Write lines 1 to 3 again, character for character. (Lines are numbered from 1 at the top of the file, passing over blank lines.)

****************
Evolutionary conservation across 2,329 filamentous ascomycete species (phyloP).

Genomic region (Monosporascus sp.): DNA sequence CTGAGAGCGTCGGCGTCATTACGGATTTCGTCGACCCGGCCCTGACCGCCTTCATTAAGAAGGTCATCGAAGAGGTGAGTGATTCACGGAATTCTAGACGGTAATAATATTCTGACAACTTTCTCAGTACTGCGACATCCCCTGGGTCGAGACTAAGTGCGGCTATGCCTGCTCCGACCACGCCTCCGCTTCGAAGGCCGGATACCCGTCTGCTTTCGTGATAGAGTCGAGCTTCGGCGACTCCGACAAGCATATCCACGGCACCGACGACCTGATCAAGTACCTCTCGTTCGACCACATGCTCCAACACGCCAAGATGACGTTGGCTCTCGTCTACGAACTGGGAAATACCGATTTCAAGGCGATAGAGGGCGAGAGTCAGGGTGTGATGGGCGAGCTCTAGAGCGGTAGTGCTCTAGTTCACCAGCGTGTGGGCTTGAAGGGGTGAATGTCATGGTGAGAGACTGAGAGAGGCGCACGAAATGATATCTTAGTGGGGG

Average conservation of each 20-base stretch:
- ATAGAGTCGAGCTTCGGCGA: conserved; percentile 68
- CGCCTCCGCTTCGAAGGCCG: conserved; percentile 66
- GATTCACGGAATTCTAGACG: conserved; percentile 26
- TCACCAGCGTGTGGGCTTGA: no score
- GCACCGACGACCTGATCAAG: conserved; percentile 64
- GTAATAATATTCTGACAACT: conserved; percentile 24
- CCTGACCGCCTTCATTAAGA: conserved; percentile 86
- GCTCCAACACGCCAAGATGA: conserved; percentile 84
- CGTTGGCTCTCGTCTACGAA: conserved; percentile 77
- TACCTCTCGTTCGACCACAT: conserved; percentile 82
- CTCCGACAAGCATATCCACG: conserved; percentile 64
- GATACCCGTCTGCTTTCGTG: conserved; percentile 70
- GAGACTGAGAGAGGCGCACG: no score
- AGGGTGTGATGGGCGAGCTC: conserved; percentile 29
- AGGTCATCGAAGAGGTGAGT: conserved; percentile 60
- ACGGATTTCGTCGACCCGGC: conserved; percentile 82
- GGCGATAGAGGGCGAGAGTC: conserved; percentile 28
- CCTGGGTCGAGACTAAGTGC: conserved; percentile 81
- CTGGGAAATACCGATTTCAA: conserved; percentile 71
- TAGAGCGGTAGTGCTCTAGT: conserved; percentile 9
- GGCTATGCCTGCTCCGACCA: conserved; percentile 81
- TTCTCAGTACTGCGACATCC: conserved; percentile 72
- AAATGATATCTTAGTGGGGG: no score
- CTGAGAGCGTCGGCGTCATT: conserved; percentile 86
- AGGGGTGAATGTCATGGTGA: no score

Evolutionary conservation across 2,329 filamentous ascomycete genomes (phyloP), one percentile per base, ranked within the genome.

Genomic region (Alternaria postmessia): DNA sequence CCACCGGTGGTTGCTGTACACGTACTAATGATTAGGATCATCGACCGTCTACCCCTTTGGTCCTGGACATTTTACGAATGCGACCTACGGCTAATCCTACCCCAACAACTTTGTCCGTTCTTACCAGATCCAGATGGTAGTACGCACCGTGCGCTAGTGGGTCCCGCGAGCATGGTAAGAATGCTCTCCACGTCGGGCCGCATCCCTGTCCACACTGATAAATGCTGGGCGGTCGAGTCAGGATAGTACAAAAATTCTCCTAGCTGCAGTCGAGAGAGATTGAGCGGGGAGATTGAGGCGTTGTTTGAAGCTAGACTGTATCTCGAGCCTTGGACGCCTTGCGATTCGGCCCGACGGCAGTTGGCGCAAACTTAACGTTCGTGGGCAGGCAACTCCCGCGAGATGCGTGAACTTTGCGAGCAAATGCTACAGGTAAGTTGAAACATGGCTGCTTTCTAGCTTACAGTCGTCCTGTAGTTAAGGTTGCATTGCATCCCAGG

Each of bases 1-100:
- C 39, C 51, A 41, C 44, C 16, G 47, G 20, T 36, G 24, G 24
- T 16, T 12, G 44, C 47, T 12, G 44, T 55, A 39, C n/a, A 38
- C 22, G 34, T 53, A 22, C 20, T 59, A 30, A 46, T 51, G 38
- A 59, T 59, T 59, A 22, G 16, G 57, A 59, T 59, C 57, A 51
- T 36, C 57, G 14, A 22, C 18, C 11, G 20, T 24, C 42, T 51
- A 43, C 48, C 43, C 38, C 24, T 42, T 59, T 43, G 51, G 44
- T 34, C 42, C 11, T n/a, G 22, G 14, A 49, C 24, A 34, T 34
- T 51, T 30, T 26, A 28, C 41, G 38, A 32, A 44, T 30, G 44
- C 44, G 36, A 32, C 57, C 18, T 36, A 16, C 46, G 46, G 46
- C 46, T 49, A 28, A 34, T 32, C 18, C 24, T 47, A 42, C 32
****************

Evolutionary conservation across 2,329 filamentous ascomycete species (phyloP).

Genomic region (Monosporascus sp.): DNA sequence CTGAGAGCGTCGGCGTCATTACGGATTTCGTCGACCCGGCCCTGACCGCCTTCATTAAGAAGGTCATCGAAGAGGTGAGTGATTCACGGAATTCTAGACGGTAATAATATTCTGACAACTTTCTCAGTACTGCGACATCCCCTGGGTCGAGACTAAGTGCGGCTATGCCTGCTCCGACCACGCCTCCGCTTCGAAGGCCGGATACCCGTCTGCTTTCGTGATAGAGTCGAGCTTCGGCGACTCCGACAAGCATATCCACGGCACCGACGACCTGATCAAGTACCTCTCGTTCGACCACATGCTCCAACACGCCAAGATGACGTTGGCTCTCGTCTACGAACTGGGAAATACCGATTTCAAGGCGATAGAGGGCGAGAGTCAGGGTGTGATGGGCGAGCTCTAGAGCGGTAGTGCTCTAGTTCACCAGCGTGTGGGCTTGAAGGGGTGAATGTCATGGTGAGAGACTGAGAGAGGCGCACGAAATGATATCTTAGTGGGGG

Average conservation of each 20-base stretch: